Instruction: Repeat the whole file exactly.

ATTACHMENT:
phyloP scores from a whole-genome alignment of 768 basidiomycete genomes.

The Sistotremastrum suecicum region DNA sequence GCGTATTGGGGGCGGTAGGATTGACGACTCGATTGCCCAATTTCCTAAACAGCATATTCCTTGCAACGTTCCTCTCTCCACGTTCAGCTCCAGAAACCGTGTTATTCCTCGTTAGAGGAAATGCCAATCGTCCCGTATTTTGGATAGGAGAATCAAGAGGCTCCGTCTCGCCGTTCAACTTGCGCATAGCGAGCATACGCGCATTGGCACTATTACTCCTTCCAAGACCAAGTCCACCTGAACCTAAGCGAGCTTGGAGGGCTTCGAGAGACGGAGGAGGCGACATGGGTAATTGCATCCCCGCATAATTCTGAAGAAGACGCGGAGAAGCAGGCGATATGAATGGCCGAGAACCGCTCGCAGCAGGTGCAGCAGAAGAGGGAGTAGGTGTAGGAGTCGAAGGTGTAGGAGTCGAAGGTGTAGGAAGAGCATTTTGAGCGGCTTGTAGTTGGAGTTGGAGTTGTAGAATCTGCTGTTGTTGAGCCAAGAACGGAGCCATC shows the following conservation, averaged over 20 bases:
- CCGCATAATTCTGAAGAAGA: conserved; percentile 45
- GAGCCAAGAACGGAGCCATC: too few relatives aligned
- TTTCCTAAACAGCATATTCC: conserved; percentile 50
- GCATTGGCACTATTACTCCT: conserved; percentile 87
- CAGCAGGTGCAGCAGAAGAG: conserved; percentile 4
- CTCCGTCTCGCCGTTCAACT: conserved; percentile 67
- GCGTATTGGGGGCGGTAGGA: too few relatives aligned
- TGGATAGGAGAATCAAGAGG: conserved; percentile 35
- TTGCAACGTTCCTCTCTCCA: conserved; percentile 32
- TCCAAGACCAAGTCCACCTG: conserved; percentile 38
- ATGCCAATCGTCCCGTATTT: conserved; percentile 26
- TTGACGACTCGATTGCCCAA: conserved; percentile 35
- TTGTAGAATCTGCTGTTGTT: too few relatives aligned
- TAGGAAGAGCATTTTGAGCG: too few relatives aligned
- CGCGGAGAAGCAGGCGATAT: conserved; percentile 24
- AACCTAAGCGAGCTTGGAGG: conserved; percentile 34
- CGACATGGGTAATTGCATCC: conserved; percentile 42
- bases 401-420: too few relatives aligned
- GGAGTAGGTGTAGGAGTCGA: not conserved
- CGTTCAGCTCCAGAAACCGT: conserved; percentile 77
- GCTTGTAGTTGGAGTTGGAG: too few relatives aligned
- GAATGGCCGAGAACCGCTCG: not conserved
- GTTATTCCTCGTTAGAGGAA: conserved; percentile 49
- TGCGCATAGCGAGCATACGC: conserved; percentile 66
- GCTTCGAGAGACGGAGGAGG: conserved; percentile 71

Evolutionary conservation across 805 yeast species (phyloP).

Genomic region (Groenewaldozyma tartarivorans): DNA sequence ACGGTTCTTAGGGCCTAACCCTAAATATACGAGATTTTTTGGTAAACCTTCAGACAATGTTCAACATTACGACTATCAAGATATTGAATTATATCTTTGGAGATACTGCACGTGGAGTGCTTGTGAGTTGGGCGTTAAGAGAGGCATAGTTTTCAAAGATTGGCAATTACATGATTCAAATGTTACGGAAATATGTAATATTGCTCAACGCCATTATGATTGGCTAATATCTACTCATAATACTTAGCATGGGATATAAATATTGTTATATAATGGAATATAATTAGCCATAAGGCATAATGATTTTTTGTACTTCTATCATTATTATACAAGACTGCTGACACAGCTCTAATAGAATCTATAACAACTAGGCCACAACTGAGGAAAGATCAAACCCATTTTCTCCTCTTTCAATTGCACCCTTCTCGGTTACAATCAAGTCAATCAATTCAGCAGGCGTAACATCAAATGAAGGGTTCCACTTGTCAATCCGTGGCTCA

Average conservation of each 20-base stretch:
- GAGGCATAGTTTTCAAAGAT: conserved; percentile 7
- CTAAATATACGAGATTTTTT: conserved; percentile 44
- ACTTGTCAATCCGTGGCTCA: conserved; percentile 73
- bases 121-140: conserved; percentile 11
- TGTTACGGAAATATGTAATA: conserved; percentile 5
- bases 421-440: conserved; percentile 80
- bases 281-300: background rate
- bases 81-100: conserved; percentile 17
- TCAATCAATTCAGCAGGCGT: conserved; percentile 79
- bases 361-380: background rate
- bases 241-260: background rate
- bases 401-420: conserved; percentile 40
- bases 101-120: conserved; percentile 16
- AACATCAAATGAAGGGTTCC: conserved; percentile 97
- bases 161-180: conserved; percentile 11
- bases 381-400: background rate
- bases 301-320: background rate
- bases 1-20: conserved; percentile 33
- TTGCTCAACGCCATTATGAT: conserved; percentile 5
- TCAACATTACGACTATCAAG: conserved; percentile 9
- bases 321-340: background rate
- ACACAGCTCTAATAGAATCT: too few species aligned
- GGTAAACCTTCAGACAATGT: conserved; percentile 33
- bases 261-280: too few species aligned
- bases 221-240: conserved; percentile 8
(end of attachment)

phyloP scores from a whole-genome alignment of 768 basidiomycete genomes.

The Sistotremastrum suecicum region DNA sequence GCGTATTGGGGGCGGTAGGATTGACGACTCGATTGCCCAATTTCCTAAACAGCATATTCCTTGCAACGTTCCTCTCTCCACGTTCAGCTCCAGAAACCGTGTTATTCCTCGTTAGAGGAAATGCCAATCGTCCCGTATTTTGGATAGGAGAATCAAGAGGCTCCGTCTCGCCGTTCAACTTGCGCATAGCGAGCATACGCGCATTGGCACTATTACTCCTTCCAAGACCAAGTCCACCTGAACCTAAGCGAGCTTGGAGGGCTTCGAGAGACGGAGGAGGCGACATGGGTAATTGCATCCCCGCATAATTCTGAAGAAGACGCGGAGAAGCAGGCGATATGAATGGCCGAGAACCGCTCGCAGCAGGTGCAGCAGAAGAGGGAGTAGGTGTAGGAGTCGAAGGTGTAGGAGTCGAAGGTGTAGGAAGAGCATTTTGAGCGGCTTGTAGTTGGAGTTGGAGTTGTAGAATCTGCTGTTGTTGAGCCAAGAACGGAGCCATC shows the following conservation, averaged over 20 bases:
- CCGCATAATTCTGAAGAAGA: conserved; percentile 45
- GAGCCAAGAACGGAGCCATC: too few relatives aligned
- TTTCCTAAACAGCATATTCC: conserved; percentile 50
- GCATTGGCACTATTACTCCT: conserved; percentile 87
- CAGCAGGTGCAGCAGAAGAG: conserved; percentile 4
- CTCCGTCTCGCCGTTCAACT: conserved; percentile 67
- GCGTATTGGGGGCGGTAGGA: too few relatives aligned
- TGGATAGGAGAATCAAGAGG: conserved; percentile 35
- TTGCAACGTTCCTCTCTCCA: conserved; percentile 32
- TCCAAGACCAAGTCCACCTG: conserved; percentile 38
- ATGCCAATCGTCCCGTATTT: conserved; percentile 26
- TTGACGACTCGATTGCCCAA: conserved; percentile 35
- TTGTAGAATCTGCTGTTGTT: too few relatives aligned
- TAGGAAGAGCATTTTGAGCG: too few relatives aligned
- CGCGGAGAAGCAGGCGATAT: conserved; percentile 24
- AACCTAAGCGAGCTTGGAGG: conserved; percentile 34
- CGACATGGGTAATTGCATCC: conserved; percentile 42
- bases 401-420: too few relatives aligned
- GGAGTAGGTGTAGGAGTCGA: not conserved
- CGTTCAGCTCCAGAAACCGT: conserved; percentile 77
- GCTTGTAGTTGGAGTTGGAG: too few relatives aligned
- GAATGGCCGAGAACCGCTCG: not conserved
- GTTATTCCTCGTTAGAGGAA: conserved; percentile 49
- TGCGCATAGCGAGCATACGC: conserved; percentile 66
- GCTTCGAGAGACGGAGGAGG: conserved; percentile 71

Evolutionary conservation across 805 yeast species (phyloP).

Genomic region (Groenewaldozyma tartarivorans): DNA sequence ACGGTTCTTAGGGCCTAACCCTAAATATACGAGATTTTTTGGTAAACCTTCAGACAATGTTCAACATTACGACTATCAAGATATTGAATTATATCTTTGGAGATACTGCACGTGGAGTGCTTGTGAGTTGGGCGTTAAGAGAGGCATAGTTTTCAAAGATTGGCAATTACATGATTCAAATGTTACGGAAATATGTAATATTGCTCAACGCCATTATGATTGGCTAATATCTACTCATAATACTTAGCATGGGATATAAATATTGTTATATAATGGAATATAATTAGCCATAAGGCATAATGATTTTTTGTACTTCTATCATTATTATACAAGACTGCTGACACAGCTCTAATAGAATCTATAACAACTAGGCCACAACTGAGGAAAGATCAAACCCATTTTCTCCTCTTTCAATTGCACCCTTCTCGGTTACAATCAAGTCAATCAATTCAGCAGGCGTAACATCAAATGAAGGGTTCCACTTGTCAATCCGTGGCTCA

Average conservation of each 20-base stretch:
- GAGGCATAGTTTTCAAAGAT: conserved; percentile 7
- CTAAATATACGAGATTTTTT: conserved; percentile 44
- ACTTGTCAATCCGTGGCTCA: conserved; percentile 73
- bases 121-140: conserved; percentile 11
- TGTTACGGAAATATGTAATA: conserved; percentile 5
- bases 421-440: conserved; percentile 80
- bases 281-300: background rate
- bases 81-100: conserved; percentile 17
- TCAATCAATTCAGCAGGCGT: conserved; percentile 79
- bases 361-380: background rate
- bases 241-260: background rate
- bases 401-420: conserved; percentile 40
- bases 101-120: conserved; percentile 16
- AACATCAAATGAAGGGTTCC: conserved; percentile 97
- bases 161-180: conserved; percentile 11
- bases 381-400: background rate
- bases 301-320: background rate
- bases 1-20: conserved; percentile 33
- TTGCTCAACGCCATTATGAT: conserved; percentile 5
- TCAACATTACGACTATCAAG: conserved; percentile 9
- bases 321-340: background rate
- ACACAGCTCTAATAGAATCT: too few species aligned
- GGTAAACCTTCAGACAATGT: conserved; percentile 33
- bases 261-280: too few species aligned
- bases 221-240: conserved; percentile 8